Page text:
The war in Syria has transformed from a civil war into a world war.
It has long since reached Europe in the form of millions of refugees, terror attacks in Paris and attacks on tourists in Tunisia and Istanbul. And America, which has long been the leader of the West and guarantor of security in Europe, has refused to get involved. . . .
The man who could answer many of these questions is saying very little these days about Syria, despite the recent drama. In the past, Barack Obama has said that Assad must step down and he still refers to him as “a brutal, ruthless dictator.” At the same time, though, Obama is doing nothing to counter him and there are no signs that he has anything up his sleeve either.
The New York Times recently wrote that it is difficult to distinguish between Putin’s and Obama’s Syria strategies. Meanwhile, historian and journalist Michael Ignatieff and Brookings Institution fellow Leon Wieseltier lamented in the Washington Post, “It’s time for those who care about the moral standing of the United States to say that this policy is shameful.”…
Victor Davis Hanson compares today to the time before WW II.
… Had the U.S. kept its military strong after World War I, and had it entered into a formal alliance with its former World War I partners, Germany never would have risked a second war against the combined strength of a fully armed Britain, France, and United States.
Instead, Hitler assumed the U.S. either could not or would not offer much military help to his intended European targets.
Why, then, did a relatively weak Nazi Germany between 1939 and 1941 believe that it could take on much of the world, and inspire Axis partners such as Italy and Japan to follow its suicidal lead?
The answer is obvious. British and French appeasement, Soviet collaboration, and American isolation had together convinced Hitler and his Axis allies that the victors of World War I were more eager to grant concessions at any cost than were the defeated.
The world of 2016 is eerily beginning to resemble the powder keg of 1939 Europe.
Iran, China, and North Korea, along with radical Islamic terrorist groups, all have particular contempt for Western democracies. Almost daily, various aggressive nations or organizations seek provocation by shooting off intercontinental missiles, boarding American boats, sending millions of young male Middle Easterners into the West, and issuing unending threats. China is creating new artificial islands to control commercial routes to and from Asia. …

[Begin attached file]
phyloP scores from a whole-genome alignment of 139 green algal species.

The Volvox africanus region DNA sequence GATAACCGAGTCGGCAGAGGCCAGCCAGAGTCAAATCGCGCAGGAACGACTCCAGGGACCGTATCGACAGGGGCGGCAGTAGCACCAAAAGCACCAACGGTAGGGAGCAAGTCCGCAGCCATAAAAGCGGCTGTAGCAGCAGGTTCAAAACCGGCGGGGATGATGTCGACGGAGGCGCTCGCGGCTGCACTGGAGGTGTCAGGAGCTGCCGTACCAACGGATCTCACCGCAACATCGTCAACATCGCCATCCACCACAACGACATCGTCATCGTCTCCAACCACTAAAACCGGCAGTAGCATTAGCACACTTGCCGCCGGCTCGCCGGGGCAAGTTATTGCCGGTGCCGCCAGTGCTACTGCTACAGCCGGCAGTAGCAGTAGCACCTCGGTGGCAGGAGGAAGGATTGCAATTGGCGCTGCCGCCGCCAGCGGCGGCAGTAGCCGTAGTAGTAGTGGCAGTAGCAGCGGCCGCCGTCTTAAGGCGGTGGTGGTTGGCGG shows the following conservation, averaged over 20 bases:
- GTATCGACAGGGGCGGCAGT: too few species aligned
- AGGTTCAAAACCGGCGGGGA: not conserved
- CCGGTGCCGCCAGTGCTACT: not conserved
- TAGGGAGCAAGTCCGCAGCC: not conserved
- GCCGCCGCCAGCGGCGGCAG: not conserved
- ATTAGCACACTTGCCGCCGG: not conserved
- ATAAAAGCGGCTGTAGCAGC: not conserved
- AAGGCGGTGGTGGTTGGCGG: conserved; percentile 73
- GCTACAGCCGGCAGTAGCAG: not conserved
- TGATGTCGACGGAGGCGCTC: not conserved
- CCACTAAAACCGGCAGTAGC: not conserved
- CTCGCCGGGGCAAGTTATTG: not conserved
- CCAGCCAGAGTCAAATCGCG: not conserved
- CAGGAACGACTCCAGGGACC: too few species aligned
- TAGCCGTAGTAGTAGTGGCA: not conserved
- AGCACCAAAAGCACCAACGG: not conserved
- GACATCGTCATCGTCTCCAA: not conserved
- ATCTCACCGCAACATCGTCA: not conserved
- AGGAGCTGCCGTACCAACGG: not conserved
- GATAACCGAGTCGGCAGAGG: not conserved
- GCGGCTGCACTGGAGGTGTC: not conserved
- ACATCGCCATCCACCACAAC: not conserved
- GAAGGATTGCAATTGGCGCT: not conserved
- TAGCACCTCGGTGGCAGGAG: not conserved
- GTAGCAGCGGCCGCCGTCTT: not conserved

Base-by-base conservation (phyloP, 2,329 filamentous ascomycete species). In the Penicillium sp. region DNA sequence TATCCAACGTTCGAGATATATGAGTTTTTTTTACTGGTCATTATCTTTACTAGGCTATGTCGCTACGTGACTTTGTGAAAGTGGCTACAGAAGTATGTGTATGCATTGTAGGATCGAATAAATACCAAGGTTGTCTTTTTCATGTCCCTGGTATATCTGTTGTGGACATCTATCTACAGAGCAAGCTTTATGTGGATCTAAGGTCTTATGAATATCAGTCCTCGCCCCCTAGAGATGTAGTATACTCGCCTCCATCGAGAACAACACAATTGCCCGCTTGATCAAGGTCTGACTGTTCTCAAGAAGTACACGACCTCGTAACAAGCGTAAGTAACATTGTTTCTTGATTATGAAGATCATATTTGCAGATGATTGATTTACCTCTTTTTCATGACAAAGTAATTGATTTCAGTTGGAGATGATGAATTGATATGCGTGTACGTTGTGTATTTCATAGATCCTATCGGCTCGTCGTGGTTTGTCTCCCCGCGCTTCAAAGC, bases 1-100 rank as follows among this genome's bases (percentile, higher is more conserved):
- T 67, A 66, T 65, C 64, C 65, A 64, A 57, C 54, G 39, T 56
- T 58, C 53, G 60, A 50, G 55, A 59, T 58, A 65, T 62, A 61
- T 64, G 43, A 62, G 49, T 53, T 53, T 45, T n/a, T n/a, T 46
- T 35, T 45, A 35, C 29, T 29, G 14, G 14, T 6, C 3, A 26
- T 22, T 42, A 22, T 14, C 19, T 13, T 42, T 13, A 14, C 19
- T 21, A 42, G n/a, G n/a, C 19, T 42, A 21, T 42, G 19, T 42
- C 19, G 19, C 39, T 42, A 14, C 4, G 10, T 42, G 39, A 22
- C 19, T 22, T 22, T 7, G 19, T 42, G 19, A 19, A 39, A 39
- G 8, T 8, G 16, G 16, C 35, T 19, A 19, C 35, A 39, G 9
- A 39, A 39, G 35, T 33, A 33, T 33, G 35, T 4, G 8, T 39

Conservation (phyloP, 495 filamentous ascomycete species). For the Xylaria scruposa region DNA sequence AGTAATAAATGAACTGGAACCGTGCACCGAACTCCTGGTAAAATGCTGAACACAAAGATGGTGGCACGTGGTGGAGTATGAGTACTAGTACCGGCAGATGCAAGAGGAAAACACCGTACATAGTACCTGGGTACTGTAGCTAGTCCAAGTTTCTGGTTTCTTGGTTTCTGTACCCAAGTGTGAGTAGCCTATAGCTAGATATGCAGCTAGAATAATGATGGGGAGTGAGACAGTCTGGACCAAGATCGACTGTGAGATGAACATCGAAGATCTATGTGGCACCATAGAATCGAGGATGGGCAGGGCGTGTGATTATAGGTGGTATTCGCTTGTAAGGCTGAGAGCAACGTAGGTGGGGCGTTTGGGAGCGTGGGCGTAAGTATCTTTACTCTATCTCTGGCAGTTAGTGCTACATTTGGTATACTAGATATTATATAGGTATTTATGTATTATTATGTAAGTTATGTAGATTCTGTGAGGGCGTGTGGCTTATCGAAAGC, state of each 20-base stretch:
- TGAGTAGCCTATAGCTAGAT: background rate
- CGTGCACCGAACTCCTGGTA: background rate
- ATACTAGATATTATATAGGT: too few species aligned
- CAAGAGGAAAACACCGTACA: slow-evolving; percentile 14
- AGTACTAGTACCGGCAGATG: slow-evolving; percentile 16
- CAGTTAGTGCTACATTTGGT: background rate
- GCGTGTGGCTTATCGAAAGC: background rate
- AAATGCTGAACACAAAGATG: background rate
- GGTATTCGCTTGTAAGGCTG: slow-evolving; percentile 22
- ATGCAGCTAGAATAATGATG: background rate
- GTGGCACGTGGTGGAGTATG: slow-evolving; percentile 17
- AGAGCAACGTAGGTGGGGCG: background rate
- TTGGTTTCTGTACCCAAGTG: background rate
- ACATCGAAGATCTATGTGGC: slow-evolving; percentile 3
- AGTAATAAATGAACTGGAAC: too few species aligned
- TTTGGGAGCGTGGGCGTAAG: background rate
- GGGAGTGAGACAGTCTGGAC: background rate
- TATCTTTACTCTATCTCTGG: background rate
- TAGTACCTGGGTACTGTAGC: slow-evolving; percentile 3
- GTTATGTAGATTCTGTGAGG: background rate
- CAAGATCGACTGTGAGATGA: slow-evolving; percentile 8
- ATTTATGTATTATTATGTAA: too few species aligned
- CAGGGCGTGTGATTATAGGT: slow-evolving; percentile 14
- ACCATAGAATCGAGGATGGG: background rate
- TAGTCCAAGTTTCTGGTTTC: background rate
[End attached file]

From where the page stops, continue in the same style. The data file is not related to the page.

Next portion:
John Hinderaker, using a WaPo editorial, posts on the failures of our Cuba policy.
The Washington Post editorial board documents the pathetic failure of the Obama administration’s Cuba policy under the bleak headline: “Failure In Cuba.” Whether it is a failure, of course, depends on what you think Obama was trying to achieve.
President Obama’s opening to Cuba seems to be failing to live up to its declared goals. When the end to a half-century of hostility was announced in December 2014, the proclaimed U.S. purpose was to “unleash the potential of 11 million Cubans,” to “engage and empower the Cuban people,” and to “empower the nascent Cuban private sector,” among other things. …
Yet there is scant evidence so far of a sea change in Cuba — perhaps because Mr. Obama continues to offer the Castro regime unilateral concessions requiring nothing in return.
So, it’s not just Iran. It is Obama’s foreign policy.
Since the United States has placed no human rights conditions on the opening, the Castro regime continues to systematically engage in arbitrary detention of dissidents and others who speak up for democracy. In fact, detentions have spiked in recent months. The state continues to monopolize radio, television and newspapers.
Which raises the question: does Barack Obama actually want Cuba to be free of socialism?